Time running out:
For the past few months the weather here in Florida has varied between outright chilly and pleasantly cool.  Usually by this time it is beastly hot.  That heat is going somewhere, and I doubt it’s southward.  When I look at maps of upper air circulation in this hemisphere, it looks like a lot of heat is going to the Arctic Ocean. It was a warm winter up there, so this just might be the year, rather than 20 years hence, when the melt back of the sea ice up there gets far enough north to uncork the North Pole.  Then a northern cyclone can set up – probably not, but it could.  Air coming from the south rises over the pole (you remember, of course, that in the summer more solar energy comes into the Arctic than elsewhere so when dark seawater absorbs it, things heat up), and the usual coriolis effect drives it in a circle, a great storm of a size on the order of the size of the planet.  If (big if) a leader starts down to the South Pole, a guess would be that the coriolis could push it against the east side of the Rockies and father south against the west side of the Andes and it will dump its water as it cools.  What will that be?  A few feet deep of snow?  A couple miles deep of hail? 

It’s not my field, but I think the moral is that the high tech resources we revel in are not assured by any cosmic principle; we could lose them.  So if there is a crisis brewing, delay is folly.

A friendly neighbor was enjoying an afternoon off working in the sun and enquired, purely out of good will, what I was up to.  Right … so I said I was trying to save the babies.  He gave the usual response that babies couldn’t need much saving since there are too many.  So I answered that for 30 years the high income nations had not been able to have enough babies to replace themselves.  He was appalled.  Good man.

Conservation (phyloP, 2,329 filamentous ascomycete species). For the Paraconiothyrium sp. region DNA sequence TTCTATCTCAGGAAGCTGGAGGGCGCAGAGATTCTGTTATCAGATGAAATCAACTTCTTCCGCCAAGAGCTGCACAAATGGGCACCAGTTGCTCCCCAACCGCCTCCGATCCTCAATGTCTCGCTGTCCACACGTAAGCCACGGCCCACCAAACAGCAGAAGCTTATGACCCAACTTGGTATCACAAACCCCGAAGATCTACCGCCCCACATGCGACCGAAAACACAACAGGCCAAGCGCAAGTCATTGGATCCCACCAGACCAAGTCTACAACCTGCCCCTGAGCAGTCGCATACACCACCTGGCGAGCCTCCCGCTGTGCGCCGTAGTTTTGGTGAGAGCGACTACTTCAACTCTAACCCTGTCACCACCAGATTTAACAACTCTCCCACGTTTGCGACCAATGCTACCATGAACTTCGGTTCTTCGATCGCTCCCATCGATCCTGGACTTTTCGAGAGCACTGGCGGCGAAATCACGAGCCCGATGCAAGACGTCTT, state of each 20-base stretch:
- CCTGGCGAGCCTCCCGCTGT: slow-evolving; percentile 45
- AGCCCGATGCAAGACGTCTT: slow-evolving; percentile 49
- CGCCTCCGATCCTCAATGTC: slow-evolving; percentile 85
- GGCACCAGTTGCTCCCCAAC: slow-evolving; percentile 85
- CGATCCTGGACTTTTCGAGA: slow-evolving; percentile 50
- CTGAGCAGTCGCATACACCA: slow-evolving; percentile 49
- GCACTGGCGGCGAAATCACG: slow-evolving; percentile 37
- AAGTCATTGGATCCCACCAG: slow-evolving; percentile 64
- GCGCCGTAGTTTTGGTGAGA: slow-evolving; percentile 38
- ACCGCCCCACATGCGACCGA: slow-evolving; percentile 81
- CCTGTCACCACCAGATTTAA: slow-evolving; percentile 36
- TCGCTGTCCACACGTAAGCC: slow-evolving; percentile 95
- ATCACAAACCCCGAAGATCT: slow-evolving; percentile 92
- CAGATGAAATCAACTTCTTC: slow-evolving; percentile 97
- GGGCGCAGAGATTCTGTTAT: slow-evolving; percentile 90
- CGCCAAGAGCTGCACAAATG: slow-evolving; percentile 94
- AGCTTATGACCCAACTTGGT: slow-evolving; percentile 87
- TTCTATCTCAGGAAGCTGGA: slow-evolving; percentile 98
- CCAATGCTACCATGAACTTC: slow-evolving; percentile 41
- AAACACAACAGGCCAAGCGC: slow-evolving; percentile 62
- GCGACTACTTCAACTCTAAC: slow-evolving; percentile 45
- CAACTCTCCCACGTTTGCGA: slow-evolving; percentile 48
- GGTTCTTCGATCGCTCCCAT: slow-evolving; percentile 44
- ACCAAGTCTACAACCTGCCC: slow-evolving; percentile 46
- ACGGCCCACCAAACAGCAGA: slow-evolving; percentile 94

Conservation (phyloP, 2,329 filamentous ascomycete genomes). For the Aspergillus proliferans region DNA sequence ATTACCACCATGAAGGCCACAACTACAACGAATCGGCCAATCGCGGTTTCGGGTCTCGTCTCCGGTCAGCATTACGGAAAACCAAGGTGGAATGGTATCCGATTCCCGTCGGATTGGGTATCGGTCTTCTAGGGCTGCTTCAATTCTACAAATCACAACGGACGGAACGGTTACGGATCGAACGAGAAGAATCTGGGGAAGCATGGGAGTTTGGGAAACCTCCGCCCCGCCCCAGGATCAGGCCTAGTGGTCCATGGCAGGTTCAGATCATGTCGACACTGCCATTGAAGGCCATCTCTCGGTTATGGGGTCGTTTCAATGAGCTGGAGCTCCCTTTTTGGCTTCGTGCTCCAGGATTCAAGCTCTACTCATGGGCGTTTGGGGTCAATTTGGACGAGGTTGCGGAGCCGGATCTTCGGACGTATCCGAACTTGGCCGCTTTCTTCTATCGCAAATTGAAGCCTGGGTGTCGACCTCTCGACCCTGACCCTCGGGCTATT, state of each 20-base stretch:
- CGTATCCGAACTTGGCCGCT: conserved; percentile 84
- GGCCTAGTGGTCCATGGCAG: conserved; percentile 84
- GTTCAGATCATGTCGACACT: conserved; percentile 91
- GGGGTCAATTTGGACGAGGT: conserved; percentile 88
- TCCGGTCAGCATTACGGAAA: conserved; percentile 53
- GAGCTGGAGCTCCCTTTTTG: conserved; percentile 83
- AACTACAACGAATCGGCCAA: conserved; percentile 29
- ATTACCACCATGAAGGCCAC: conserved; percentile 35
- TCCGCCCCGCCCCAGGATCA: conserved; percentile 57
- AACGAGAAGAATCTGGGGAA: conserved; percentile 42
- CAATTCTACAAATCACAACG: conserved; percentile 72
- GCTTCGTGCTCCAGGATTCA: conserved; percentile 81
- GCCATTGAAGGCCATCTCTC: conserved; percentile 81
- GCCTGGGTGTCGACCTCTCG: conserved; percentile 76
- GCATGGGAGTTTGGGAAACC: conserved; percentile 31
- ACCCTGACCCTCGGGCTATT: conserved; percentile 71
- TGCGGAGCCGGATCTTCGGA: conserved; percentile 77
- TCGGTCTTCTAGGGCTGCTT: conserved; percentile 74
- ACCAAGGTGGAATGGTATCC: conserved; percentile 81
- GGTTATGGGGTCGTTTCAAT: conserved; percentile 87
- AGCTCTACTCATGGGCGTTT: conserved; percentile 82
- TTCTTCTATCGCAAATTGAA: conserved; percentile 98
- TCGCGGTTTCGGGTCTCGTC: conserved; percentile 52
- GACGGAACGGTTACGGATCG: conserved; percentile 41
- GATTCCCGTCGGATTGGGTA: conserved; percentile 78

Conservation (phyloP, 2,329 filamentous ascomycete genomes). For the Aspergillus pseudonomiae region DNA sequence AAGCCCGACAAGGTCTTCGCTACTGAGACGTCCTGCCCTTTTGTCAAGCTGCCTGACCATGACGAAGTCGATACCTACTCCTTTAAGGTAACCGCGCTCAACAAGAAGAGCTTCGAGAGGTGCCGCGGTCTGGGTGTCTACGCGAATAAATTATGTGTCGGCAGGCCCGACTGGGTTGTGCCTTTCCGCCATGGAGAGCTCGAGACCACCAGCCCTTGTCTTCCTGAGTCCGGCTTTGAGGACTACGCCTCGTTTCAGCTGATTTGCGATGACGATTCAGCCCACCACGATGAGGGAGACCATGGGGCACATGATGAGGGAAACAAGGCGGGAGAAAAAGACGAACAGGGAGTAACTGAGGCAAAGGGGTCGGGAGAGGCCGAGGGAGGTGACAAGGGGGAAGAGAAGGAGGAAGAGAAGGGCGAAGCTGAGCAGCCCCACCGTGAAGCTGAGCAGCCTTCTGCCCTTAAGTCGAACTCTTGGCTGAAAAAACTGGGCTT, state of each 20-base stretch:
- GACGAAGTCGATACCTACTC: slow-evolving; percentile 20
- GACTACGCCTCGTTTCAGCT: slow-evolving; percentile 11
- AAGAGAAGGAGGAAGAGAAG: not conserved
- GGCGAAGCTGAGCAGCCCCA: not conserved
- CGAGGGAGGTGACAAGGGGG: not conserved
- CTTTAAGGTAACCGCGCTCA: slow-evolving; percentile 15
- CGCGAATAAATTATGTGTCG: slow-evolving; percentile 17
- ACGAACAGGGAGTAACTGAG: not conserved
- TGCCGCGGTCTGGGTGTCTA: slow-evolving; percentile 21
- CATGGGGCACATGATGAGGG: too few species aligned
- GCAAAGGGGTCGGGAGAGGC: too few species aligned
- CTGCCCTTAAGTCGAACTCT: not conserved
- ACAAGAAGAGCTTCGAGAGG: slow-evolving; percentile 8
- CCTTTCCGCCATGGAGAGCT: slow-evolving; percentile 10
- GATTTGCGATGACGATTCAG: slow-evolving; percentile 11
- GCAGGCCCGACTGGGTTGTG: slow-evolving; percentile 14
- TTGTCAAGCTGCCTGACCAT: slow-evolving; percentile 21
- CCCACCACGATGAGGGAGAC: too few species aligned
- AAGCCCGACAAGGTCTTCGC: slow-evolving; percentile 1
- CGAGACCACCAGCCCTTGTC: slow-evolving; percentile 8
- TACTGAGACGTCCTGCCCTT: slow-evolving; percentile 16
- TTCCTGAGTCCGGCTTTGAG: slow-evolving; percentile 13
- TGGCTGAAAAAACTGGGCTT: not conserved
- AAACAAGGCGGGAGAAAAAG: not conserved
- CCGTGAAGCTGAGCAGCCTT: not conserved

So I tossed him another stat.  Now I again venture outside the field good sense should hold me to, but after Apartheid was eliminated, South Africa became the darling poster child of progress and the new world order.  But then some embarrassing things showed up, so they figured out a new way of calculating wealth and decided that South Africa was not the biggest economy in sub-Saharan African, Nigeria was and had been for many years.  Accordingly some rich businessmen decided to celebrate the advance of the new poster child.  Alas, about that time a Muslim group in the north with a name of something like “Thinking is Blasphemy” kidnapped a large number of girls and young w0men, who have not been heard from since.  But Nigeria elected a president who was a strong man, and the problem was at least contained.  Then there was the terrible Ebola epidemic; Nigeria responded rapidly and effectively, so that is now done.  Well done, Nigeria, acting like a responsible power.

But now I read this in the Scientific American (vol. 316 no. 4,
April 2017 page 20) in a section labeled with unseemly irony “Advances:” a famine has almost wiped out the children under 5 in Nigeria.  On a closer inspection, it says malnutrition has weakened their immune systems so a sufficiently hideous epidemic could wipe them out.  After that rant about the North Pole, I’m hardly the one to be saying, “Come, let us maintain our composure and be guided by facts not fears.” 

But really.  I didn’t even know they had a famine.  The high income world looks set to stop having babies within 10 years and the middle incomes are 40 years behind, but there is not sufficient time to change either case.  I’ll spare you the arithmetic, but the low income countries are only 25 years behind the middle income countries, and there are four years in which you could save something, maybe a tenth of the billion they represent, if we all started to pull together right now, which we have not.

And now the biggest economy in the low income world poised to lose a 5 year cohort?  A four year cohort from that part of the world holds all the hope for the future of humanity.  Wouldn’t that be important?

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